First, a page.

1797 ENGLISH POETRY 1579-1830: SPENSER AND THE TRADITION

William Parsons

William Gifford, in Baviad and Maeviad (1797) 9-12 & n.



P. See Parsons while all sound advice he scorns,
Mistake two soft excrescences for horns;
And butting all he meets, with aukward pains,
Lay bare his forehead, and expose his brains:
I scarce can rule my spleen—

F. Forbear, forbear:
And what the great delight in learn to spare.

P. It must not, cannot be; for I was born
To brand obtrusive ignorance with scorn;
On bloated pedantry to pour my rage,
And hiss preposterous fustian from the stage.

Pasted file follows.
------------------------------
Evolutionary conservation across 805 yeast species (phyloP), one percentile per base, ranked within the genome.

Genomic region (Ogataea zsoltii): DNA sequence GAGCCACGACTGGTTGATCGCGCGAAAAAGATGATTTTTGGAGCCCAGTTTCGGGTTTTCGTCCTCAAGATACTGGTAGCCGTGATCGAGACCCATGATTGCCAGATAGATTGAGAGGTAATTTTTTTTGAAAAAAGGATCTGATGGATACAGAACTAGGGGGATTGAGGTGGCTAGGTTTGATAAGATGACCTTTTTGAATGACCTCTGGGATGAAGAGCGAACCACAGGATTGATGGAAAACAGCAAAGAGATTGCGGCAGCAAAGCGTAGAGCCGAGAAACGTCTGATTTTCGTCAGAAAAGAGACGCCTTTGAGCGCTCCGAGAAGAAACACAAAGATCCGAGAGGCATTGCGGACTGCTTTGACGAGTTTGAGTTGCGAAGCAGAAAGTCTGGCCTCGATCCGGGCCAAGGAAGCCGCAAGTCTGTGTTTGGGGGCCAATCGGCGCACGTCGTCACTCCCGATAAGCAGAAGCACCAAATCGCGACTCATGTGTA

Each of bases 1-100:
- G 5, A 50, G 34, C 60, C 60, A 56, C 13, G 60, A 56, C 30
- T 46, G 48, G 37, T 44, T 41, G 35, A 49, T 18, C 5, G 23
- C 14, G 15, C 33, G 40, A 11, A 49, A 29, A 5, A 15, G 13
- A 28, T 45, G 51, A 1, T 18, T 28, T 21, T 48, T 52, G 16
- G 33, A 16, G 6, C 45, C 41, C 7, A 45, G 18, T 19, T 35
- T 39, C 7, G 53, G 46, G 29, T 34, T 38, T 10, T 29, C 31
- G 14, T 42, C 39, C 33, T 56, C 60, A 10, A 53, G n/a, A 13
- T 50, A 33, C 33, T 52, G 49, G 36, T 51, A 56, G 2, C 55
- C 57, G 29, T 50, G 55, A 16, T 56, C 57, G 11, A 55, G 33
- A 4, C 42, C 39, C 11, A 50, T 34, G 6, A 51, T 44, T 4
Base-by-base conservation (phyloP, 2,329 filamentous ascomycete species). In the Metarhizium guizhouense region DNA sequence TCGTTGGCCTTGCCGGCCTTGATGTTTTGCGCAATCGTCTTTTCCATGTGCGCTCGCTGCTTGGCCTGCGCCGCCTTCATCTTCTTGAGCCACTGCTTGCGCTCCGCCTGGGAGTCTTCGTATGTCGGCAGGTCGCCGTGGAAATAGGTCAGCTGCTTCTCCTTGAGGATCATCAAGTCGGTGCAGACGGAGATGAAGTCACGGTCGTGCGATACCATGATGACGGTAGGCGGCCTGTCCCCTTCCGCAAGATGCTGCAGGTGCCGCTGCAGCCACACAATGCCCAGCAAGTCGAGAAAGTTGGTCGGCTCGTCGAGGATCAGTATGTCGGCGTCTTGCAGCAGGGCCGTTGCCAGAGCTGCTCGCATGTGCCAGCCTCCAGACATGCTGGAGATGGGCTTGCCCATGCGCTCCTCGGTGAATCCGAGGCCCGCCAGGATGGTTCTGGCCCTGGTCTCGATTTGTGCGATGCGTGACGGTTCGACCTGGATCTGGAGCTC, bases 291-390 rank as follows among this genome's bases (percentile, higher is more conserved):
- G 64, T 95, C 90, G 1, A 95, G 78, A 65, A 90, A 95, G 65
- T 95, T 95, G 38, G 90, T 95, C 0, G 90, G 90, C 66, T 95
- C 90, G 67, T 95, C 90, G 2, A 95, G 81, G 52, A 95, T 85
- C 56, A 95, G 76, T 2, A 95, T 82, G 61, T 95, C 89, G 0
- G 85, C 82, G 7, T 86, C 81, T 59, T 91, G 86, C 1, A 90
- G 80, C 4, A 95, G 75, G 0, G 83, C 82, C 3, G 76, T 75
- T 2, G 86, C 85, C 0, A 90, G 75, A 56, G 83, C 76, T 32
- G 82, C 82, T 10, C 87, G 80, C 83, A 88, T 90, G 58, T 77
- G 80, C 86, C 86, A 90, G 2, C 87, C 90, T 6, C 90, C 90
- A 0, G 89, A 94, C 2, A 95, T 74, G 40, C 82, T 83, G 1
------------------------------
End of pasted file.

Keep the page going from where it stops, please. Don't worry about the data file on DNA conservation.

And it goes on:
Well and wisely singeth the poet: — "Non unus mentes agitat furor." Yet while I give an involuntary smile to the oddity of Mr. Parsons' disease, I cannot but lament that his friends (and a gentleman who is said to belong to more clubs than Sir Watkin Lewis, must needs have friends) I cannot, I say, but lament that on the first appearance of those knobs, those "excrescences," as I call them, his friends did not have him cut for the simples!